The exterior of the San Lucas Prison’s infamous medium-security cell


San Lucas Prison’s most notorious attraction is a mural inked in human blood. The blood of an abused and murdered female prison employee. Drawn on the wall of a medium security prison cell, the infamous “Woman in the Red Bikini” shows an attractive woman dressed in a red bikini. Today, the bikini is scuffed and scarred from age and the tourists who chipped away pieces for a macabre souvenir.

The “Woman in the Red Bikini’s” story is violent and brutal and readers preferring to avoid the tragic details should skip to the link below. Sometime in the 1960s (or 1970s) a prisoner escaped from this medium security cell, found a female employee who worked in the commissary, and raped her. Sadly, her fatal ordeal had just begun. Other prisoners escaped from the cell and by the time it was done, she had been raped by 75 men then murdered. At some point the men cut off her breasts, removed her liver and took them to the cell’s resident artist. He mixed her blood with paint and created the “Woman in the Red Bikini.”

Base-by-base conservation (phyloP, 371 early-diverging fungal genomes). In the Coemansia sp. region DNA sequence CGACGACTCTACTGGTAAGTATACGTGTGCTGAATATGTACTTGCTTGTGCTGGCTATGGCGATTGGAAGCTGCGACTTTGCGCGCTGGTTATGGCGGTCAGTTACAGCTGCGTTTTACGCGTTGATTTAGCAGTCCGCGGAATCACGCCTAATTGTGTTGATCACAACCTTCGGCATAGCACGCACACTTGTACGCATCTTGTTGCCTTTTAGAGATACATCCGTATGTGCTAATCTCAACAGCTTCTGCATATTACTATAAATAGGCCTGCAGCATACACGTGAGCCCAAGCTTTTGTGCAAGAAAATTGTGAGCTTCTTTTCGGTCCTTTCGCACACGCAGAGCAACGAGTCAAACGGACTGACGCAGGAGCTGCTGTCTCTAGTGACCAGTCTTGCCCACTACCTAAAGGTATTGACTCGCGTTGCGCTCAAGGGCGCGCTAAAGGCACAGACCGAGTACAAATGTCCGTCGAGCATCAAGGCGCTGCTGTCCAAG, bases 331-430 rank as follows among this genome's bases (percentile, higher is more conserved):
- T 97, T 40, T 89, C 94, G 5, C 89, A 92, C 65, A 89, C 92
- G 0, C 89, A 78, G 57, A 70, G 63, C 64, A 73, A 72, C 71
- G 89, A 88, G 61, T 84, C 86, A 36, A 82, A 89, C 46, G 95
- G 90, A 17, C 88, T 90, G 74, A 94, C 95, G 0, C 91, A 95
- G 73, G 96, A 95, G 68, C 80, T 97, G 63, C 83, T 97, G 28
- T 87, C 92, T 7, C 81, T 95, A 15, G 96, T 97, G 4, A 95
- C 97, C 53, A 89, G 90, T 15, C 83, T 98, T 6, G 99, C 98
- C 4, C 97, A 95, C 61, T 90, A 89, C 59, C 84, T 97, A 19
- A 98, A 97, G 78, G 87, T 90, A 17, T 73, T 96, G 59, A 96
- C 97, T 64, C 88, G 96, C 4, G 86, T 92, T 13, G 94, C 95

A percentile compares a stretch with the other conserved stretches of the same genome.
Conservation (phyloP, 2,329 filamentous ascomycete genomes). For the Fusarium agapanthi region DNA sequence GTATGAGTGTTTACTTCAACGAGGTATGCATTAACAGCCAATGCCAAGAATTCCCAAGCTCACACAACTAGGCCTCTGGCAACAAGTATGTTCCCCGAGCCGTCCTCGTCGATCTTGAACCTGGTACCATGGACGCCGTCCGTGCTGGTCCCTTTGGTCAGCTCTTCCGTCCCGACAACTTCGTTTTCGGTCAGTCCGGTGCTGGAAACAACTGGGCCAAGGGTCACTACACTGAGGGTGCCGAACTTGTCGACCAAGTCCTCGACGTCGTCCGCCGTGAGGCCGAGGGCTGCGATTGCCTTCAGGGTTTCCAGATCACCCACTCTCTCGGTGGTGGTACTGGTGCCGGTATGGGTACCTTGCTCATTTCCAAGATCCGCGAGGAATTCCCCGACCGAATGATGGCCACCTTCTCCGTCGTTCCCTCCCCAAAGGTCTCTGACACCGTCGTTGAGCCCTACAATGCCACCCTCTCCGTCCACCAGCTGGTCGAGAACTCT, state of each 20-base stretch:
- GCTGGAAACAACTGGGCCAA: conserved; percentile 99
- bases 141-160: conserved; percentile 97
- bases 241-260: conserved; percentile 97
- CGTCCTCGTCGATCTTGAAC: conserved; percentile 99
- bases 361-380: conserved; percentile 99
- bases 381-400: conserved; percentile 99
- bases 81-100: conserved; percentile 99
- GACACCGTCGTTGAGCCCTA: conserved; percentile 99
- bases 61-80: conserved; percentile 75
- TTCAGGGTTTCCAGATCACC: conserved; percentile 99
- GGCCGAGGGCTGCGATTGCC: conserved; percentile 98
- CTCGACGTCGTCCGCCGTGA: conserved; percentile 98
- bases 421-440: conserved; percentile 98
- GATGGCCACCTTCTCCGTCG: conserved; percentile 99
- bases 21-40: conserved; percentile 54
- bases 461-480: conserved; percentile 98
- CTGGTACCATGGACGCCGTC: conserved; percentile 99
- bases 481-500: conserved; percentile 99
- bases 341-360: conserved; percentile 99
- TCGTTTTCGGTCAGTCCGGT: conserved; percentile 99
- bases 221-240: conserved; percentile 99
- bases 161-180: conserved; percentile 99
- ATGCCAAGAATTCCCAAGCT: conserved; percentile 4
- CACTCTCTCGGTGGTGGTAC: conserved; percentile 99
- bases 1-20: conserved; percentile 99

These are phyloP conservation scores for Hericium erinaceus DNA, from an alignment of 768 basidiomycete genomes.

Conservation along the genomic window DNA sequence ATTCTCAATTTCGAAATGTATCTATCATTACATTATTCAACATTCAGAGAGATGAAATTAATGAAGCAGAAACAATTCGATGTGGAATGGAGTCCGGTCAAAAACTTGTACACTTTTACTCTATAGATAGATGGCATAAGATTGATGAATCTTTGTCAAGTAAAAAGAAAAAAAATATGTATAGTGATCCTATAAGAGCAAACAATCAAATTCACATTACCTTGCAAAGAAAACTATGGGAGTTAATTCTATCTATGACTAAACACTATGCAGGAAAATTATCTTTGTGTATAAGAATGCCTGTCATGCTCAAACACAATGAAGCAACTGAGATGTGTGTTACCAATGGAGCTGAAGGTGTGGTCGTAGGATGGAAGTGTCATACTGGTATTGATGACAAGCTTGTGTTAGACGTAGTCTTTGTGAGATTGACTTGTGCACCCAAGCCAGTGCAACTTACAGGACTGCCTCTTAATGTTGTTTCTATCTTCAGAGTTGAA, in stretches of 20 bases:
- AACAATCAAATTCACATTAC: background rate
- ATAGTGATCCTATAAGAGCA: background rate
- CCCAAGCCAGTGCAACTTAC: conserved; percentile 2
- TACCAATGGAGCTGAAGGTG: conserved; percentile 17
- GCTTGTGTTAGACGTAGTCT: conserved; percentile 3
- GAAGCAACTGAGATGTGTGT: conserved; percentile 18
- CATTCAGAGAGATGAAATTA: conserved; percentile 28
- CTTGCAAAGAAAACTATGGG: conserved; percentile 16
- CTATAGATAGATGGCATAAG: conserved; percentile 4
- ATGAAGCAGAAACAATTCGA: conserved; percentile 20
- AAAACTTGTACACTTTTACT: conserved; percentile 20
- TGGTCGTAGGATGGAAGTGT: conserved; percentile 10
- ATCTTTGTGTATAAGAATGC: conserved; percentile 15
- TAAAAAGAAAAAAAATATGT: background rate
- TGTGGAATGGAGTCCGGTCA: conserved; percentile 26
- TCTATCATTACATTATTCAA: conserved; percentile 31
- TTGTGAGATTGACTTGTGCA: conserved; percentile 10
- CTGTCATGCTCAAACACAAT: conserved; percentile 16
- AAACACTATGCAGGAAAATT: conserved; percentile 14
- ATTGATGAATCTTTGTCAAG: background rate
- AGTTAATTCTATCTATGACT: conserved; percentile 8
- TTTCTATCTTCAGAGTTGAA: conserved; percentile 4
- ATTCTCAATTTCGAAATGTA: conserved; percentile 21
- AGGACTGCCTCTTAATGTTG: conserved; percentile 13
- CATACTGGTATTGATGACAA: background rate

The same inmate’s work adorns other walls in the rectangular cell. There’s a painting of the Brazilian soccer great Pele and another of a woman in a striped bikini in the cell’s former shower. (We won’t get into what assistance that image provided inmates.) One of the artist’s consistently missing features are articulated fingers. His subject’s hands look like amorphous blobs or childish mittens. Prison lore says he was frustrated and embarrassed by his artistic limits but still creative when it came to mixing paint.

Below is a virtual tour of the medium security cell. Be sure to click on the full-screen button and the embedded hot-spots for detailed images.

Click here for additional still photos of the prison and here for a virtual tour of other prison areas here.


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